The live-action Mulan remake arriving on Disney+ has striking visuals, stunning action and Gong Li, but leaves us wanting more
MULAN (Niki Caro). 116 minutes. Streaming on Disney+ with Premier Access on Friday (September 4). Rating: NN
Mulan gestures towards something great but consistently falls short. All we get instead is a solid idea of what Disney’s latest live-action remake could have been.
Director Niki Caro (Whale Rider) occasionally conjures up striking sights that hark back to Zhang Yimou’s wuxia epics like Hero or House Of Flying Daggers. The deep reds from costumes and scenery almost make up for the bloodless swordplay and performances. And there are snippets of stunning action. When warriors scale walls or scaffolding, the frame is thrown off its axis as if breathlessly trying to keep up. But these moments are so sparse they only leave you wanting more.
The visual dazzle also adds to the disappointment that Mulan had to abort a theatrical run. COVID-19 took hold right before the movie’s original release date of March 27. Disney planned a red carpet premiere, but the pandemic pulled the rug from under everyone. After entertaining an August theatrical release date, Disney opted not to lure families to movie theatres.
Instead, Mulan is landing on Disney+ for subscribers, but with a $34.99 premier access up-charge. Families that want to skip the cost need to hold out until December 4, when the movie will be available to all subscribers.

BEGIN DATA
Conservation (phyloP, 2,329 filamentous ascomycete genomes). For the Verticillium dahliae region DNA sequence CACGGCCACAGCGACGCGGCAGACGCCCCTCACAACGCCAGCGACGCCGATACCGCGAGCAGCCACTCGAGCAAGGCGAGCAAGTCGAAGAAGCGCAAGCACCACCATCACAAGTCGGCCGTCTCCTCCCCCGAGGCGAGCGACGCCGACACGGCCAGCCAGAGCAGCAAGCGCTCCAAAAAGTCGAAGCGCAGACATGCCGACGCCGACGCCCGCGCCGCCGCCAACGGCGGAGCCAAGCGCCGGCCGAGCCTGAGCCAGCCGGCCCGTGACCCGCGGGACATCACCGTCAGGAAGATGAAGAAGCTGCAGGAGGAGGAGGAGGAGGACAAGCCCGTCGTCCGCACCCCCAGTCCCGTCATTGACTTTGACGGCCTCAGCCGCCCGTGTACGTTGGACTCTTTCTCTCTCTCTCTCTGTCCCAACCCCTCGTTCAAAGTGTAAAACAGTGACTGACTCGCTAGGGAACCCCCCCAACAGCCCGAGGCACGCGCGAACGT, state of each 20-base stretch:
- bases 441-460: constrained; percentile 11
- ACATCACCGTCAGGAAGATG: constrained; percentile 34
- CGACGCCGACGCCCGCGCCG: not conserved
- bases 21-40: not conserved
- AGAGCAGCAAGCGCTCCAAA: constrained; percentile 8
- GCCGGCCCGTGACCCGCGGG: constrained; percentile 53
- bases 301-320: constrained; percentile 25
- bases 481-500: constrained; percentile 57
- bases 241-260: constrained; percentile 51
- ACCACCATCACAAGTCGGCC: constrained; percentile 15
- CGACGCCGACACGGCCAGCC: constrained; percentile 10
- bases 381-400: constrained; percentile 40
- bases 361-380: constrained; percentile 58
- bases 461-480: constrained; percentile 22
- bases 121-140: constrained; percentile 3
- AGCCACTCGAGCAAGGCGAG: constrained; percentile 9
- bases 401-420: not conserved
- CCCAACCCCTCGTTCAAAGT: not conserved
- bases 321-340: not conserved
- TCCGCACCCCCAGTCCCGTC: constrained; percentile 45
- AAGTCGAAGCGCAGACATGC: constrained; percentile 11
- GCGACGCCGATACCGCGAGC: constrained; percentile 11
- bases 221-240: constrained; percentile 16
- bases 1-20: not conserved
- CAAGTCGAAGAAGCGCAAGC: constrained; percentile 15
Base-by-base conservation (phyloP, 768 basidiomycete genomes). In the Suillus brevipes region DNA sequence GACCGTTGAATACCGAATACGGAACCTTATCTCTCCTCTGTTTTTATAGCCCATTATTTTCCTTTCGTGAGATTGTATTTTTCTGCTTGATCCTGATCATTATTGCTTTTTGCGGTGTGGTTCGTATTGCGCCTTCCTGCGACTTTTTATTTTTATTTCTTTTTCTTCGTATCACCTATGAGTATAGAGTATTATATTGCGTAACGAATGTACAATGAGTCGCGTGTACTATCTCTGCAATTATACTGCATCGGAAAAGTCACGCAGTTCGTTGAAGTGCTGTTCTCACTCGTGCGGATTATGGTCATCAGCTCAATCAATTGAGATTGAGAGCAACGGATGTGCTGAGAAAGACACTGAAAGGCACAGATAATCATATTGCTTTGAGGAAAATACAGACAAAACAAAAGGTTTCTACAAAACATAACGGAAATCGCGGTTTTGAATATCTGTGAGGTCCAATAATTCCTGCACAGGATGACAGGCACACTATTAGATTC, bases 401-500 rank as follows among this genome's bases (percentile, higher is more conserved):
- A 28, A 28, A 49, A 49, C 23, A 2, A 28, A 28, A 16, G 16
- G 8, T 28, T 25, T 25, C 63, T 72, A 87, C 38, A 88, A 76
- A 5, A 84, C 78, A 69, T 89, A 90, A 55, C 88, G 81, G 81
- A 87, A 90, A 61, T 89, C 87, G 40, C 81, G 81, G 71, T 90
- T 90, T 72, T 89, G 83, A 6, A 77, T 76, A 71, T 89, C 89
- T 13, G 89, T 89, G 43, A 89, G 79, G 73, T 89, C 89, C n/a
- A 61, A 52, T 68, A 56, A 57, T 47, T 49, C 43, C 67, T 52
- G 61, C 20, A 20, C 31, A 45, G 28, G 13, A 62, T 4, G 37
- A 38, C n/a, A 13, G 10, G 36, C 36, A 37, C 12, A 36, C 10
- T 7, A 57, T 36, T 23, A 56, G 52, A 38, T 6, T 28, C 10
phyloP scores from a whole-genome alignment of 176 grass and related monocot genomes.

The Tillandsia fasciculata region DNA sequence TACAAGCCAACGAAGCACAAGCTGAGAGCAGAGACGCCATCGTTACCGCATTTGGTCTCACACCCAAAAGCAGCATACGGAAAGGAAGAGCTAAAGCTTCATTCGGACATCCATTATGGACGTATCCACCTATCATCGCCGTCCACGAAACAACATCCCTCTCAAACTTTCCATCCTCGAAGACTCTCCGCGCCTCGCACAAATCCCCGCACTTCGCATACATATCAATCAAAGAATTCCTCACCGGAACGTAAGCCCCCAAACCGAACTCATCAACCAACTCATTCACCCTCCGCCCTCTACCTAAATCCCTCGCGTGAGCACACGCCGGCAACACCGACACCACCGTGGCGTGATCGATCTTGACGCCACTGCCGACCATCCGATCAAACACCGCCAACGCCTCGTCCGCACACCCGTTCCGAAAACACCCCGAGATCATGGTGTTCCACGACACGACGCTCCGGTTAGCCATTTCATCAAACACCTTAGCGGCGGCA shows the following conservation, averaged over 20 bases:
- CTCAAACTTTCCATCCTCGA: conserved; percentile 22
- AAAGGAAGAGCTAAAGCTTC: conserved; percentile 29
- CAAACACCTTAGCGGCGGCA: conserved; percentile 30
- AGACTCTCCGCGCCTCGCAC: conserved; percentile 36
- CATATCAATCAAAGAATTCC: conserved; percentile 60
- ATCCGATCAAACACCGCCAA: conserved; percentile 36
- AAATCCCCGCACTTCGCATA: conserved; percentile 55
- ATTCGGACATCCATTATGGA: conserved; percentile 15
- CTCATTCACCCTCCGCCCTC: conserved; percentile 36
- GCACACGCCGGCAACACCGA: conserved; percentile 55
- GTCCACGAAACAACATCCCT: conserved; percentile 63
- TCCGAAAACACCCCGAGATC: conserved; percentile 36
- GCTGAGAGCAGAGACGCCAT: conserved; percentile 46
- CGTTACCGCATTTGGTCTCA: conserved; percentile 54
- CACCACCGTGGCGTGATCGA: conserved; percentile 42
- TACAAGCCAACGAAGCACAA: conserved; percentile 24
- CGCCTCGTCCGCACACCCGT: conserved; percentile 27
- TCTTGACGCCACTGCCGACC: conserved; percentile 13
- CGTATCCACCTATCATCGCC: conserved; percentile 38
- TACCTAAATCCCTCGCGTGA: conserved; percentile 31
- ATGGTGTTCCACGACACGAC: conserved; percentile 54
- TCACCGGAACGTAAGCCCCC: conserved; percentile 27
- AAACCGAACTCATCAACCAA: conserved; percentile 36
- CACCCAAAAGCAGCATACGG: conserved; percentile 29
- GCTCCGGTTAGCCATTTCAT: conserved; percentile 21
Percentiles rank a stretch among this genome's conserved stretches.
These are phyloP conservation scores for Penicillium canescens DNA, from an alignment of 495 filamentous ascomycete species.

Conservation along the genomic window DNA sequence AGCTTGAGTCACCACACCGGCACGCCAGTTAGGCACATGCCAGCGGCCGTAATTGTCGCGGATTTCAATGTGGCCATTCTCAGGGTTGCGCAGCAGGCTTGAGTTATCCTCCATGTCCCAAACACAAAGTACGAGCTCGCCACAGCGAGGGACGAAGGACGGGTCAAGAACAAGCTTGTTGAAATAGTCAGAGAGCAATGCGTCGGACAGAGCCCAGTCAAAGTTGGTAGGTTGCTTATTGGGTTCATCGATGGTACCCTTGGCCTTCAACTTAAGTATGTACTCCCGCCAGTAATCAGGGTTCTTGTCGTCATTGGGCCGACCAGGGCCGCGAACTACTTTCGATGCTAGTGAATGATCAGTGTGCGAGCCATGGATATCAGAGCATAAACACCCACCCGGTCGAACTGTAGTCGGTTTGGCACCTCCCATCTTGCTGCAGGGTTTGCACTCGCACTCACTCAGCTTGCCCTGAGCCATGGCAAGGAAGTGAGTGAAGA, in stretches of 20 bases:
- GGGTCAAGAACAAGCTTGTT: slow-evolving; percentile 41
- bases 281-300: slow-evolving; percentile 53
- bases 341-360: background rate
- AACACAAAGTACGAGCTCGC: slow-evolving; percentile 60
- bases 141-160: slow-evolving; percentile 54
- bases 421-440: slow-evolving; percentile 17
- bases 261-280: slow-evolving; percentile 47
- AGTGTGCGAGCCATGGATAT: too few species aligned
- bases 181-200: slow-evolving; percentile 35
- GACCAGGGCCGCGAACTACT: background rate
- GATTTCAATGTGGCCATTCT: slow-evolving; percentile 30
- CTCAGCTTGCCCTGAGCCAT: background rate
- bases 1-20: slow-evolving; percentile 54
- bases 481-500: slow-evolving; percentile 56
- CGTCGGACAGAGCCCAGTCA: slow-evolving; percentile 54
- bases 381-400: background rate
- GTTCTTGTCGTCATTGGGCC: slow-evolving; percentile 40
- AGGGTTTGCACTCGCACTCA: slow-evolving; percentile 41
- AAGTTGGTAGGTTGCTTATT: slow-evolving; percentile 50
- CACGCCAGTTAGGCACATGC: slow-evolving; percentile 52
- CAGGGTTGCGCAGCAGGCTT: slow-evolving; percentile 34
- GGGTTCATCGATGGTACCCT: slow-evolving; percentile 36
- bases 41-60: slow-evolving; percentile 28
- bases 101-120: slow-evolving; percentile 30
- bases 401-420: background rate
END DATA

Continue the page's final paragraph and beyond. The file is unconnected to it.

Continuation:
For the record, my family loved it. And I was certainly more impressed with this than the recent blockbuster The Lion King and Beauty And The Beast remakes. Those had no reason to exist. At least Caro and company justify a return trip with a distinctly new look and a deeper dive into Chinese customs. Though on that latter note, I’m not the one to rate the movie’s focus on Mulan finding her ch’i.
Yifei Liu stars as the young girl who takes her weary and injured father’s place on the battlefield. The bonus this time around is that she ducks out of an arranged marriage scenario, where elders try to dull her sword handling and sharpen her housekeeping skills.
Liu starred opposite Jackie Chan in The Forbidden Kingdom, which is among several other Asian action movies on her resumé. She obviously meets the physical demands, kicking up an impressive storm as Mulan while leaving the gravity-defying stunts and more demanding wirework to doubles. Liu shares a physical resemblance with Flying Daggers star Zhang Ziyi. But Ziyi was a far more passionate and convincing performer.
Mulan boasts a starry international cast that includes Donnie Yen, Jason Scott Lee, Jet Li, Tzi Ma and his Meditation Park co-star Pei-Pei Cheng. But so many performances are stiff. The cast struggle with the childishly simple humour, the coy and unnecessary romance and so many scenes originally written for cartoons.
Superstar Gong Li is the major exception. Is it a coincidence that her character is the only person in the movie who bleeds, showing signs of life?
Li plays a scorned woman turned vengeful witch with a performance that is both effectively wicked and endearing. She also has a tendency to corner Mulan in the most eye-catching costumes and locales – sulfuric mountain base, anyone?
It’s as if Caro recognizes that she has to pull out all the stops whenever Li is on scene, and settles for much less everywhere else.